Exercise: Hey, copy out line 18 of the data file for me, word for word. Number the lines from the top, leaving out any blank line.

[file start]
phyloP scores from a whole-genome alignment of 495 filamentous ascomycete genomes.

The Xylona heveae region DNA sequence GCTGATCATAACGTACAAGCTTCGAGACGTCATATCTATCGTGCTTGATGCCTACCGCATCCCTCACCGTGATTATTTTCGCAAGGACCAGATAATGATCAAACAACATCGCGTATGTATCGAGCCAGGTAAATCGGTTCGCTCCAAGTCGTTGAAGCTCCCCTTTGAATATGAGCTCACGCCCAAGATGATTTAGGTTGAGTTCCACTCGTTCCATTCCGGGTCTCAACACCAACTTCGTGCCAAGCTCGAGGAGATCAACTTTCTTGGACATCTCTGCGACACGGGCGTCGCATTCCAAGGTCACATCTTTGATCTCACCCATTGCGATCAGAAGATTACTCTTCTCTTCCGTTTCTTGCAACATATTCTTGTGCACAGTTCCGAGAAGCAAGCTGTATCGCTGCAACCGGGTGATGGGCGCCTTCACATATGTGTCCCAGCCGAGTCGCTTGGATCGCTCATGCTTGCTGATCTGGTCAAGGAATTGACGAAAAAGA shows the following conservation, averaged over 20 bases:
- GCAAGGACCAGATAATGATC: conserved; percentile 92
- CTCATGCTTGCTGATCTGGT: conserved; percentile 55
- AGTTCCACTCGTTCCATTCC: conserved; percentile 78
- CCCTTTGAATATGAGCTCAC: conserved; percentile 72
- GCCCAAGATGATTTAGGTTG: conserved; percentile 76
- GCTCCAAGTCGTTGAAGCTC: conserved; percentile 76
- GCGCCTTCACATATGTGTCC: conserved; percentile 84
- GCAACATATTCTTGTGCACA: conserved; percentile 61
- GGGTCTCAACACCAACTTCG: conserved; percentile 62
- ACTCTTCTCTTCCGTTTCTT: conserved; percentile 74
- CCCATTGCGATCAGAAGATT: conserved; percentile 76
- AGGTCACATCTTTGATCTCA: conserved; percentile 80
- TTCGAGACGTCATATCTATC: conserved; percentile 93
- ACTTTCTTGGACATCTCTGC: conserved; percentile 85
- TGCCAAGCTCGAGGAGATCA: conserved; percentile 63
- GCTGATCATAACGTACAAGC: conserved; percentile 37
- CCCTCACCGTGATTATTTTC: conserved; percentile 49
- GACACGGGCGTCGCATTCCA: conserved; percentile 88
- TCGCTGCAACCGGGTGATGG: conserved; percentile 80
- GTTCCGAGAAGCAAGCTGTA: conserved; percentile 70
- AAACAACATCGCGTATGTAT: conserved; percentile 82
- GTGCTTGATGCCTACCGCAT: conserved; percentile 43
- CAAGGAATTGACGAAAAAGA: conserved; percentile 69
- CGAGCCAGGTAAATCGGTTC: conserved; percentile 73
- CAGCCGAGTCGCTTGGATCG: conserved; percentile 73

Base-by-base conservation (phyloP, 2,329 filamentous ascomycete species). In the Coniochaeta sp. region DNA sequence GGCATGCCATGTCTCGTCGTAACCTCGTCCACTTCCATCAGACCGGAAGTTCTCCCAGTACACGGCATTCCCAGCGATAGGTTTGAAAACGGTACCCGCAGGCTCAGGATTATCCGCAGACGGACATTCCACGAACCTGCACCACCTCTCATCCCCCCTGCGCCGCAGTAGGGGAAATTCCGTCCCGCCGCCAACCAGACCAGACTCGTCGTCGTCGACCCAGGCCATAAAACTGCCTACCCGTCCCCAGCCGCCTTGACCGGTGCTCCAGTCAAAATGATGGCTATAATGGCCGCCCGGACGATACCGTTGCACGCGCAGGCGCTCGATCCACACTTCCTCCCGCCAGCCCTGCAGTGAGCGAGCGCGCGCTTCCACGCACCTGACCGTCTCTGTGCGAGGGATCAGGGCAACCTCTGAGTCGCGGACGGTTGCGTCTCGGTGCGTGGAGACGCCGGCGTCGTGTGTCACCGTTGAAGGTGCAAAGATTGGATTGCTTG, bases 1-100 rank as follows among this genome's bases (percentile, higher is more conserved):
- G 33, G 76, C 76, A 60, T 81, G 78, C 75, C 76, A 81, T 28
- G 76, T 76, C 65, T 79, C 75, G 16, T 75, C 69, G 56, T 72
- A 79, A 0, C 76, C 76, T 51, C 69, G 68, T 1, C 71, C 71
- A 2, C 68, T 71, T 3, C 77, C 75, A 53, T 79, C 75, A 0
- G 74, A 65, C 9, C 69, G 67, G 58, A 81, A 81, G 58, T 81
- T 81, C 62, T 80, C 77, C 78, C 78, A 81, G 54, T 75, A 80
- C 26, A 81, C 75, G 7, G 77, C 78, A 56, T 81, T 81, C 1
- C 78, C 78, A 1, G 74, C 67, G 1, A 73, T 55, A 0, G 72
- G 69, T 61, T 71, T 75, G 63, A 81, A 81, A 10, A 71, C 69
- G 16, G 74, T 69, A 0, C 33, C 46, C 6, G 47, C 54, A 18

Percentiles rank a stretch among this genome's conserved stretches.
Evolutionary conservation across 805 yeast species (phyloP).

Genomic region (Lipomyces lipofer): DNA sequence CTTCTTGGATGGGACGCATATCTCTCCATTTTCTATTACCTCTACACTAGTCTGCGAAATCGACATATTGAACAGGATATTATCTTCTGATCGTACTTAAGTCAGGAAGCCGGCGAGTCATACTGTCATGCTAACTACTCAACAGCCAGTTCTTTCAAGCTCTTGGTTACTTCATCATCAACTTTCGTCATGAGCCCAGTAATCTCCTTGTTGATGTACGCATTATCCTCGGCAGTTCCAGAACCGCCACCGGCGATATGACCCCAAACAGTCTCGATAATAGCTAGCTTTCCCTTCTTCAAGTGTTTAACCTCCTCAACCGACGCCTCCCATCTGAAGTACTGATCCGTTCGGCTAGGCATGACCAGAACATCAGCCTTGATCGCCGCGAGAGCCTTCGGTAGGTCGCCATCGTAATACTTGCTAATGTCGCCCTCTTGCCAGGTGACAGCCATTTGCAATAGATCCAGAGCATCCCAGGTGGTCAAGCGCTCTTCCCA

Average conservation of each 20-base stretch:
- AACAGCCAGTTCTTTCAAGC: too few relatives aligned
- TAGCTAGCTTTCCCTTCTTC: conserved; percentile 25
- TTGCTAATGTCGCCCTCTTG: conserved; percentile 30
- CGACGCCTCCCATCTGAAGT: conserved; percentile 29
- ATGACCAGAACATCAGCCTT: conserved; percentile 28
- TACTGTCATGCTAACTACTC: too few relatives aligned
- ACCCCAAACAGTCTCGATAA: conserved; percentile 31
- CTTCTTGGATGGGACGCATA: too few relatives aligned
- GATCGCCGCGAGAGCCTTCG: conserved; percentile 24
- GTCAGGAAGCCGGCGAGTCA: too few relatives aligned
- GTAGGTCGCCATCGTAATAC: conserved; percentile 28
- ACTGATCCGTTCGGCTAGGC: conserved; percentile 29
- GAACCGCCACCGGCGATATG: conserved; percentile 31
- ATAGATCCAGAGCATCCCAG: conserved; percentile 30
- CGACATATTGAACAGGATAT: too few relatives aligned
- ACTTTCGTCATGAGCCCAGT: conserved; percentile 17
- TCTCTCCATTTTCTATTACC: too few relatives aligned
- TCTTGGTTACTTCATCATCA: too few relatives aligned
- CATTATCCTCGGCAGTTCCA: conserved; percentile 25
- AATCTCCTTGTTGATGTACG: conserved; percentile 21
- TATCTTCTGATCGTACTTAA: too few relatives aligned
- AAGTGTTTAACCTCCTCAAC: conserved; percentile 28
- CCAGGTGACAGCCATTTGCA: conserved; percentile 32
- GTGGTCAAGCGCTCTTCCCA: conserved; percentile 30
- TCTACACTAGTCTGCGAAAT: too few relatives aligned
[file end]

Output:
- GCTGATCATAACGTACAAGC: conserved; percentile 37